Eye and face protection

Over the years, thousands of people working in the oil and gas industry have been blinded by injuries related to the unsafe working environment. Most of these injuries could have been prevented with proper eye protection against physical and chemical damage. Several studies show that eye injuries costs employers about $300 million in medical expenses, compensation and lost production time. Eye protection must be given in sites where chemical, radiological, mechanical irritants and environmental hazards pose dangers to the staff eyes.

Based on OSHA standard number 1910.133 on PPE, the employer is liable for ensuring that all employees adhere to appropriate eye protection gear. The equipment ought to provide protection against flying objects, liquid chemicals, chemical vapors, caustic and acidic liquids and molten metal among other hazards. As if not enough, the management shall ensure that all affected workers wear protective gear that offers front and side protection that includes a prescription of the design.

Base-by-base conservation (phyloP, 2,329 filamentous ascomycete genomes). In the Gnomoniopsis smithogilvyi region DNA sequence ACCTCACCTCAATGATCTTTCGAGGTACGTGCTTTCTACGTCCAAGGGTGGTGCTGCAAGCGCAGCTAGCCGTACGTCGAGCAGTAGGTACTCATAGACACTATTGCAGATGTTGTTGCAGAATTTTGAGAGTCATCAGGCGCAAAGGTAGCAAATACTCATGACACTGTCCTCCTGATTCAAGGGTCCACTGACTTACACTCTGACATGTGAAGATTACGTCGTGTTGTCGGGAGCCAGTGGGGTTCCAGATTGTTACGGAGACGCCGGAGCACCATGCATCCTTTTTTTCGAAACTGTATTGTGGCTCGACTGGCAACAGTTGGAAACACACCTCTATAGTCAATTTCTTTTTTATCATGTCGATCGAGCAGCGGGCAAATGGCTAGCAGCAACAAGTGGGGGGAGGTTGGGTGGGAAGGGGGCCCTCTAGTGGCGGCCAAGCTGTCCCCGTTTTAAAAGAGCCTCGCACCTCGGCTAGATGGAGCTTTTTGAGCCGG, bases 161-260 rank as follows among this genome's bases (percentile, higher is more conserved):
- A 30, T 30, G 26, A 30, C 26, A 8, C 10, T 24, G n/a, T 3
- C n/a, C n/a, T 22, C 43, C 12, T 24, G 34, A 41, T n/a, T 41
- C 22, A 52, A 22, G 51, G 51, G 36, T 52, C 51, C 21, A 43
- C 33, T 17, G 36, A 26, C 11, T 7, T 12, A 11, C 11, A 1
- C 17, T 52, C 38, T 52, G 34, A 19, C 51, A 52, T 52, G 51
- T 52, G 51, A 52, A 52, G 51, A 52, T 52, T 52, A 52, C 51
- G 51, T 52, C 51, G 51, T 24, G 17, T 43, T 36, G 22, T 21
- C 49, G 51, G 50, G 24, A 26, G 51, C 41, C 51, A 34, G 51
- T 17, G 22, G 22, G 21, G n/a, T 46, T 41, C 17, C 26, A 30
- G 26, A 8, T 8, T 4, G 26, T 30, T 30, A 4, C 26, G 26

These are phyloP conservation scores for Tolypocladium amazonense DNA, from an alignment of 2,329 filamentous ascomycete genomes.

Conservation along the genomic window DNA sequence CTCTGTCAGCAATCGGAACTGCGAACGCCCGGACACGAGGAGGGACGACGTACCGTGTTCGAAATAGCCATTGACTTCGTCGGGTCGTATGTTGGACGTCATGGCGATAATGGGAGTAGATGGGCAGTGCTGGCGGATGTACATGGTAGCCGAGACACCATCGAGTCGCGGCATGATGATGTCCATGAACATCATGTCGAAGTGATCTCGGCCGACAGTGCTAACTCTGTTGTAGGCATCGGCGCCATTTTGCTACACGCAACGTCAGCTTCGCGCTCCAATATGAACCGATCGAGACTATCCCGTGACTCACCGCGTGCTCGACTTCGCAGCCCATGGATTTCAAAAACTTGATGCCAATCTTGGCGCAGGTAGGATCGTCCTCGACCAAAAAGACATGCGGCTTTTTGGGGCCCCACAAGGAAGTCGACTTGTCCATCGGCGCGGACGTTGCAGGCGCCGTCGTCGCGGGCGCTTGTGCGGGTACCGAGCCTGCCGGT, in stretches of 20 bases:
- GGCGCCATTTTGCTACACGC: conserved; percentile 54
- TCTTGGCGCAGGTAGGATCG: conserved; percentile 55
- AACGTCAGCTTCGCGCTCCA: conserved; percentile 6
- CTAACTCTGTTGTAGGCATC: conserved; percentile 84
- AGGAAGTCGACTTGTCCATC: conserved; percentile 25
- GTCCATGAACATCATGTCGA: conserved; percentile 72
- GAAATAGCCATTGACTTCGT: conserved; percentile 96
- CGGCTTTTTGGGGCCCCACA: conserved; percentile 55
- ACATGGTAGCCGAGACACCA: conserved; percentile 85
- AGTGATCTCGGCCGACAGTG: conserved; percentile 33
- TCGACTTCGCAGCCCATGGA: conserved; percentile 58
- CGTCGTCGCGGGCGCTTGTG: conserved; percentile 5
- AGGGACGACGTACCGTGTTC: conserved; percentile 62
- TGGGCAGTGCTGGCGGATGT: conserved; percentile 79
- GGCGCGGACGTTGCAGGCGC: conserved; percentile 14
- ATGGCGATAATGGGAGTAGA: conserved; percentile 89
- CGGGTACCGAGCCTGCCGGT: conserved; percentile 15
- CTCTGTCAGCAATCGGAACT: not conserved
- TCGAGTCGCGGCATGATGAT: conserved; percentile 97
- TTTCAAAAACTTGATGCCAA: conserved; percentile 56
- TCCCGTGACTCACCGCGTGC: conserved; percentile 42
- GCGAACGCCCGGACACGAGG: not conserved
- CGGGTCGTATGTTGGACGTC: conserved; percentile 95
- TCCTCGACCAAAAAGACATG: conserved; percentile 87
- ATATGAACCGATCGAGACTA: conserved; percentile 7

With a pool of manufacturers and suppliers in the market, the standard requires proper marking of the PPE to identify specific manufacturers. In the cases where workers have prescription lenses, the PPE ought to provide enough shield without disturbing the position and functionality of the lenses. For those working in sites that exposés them to potential light injuries, the employer is deemed liable to ensure the protective equipment contains filter lenses that come with a shade number to reduce the impact. Additionally, they ought to comply with ANSI Z87.1-1989, ANSI Z87.1-2003 and ANSI/ISEA Z87.1-2010 among others.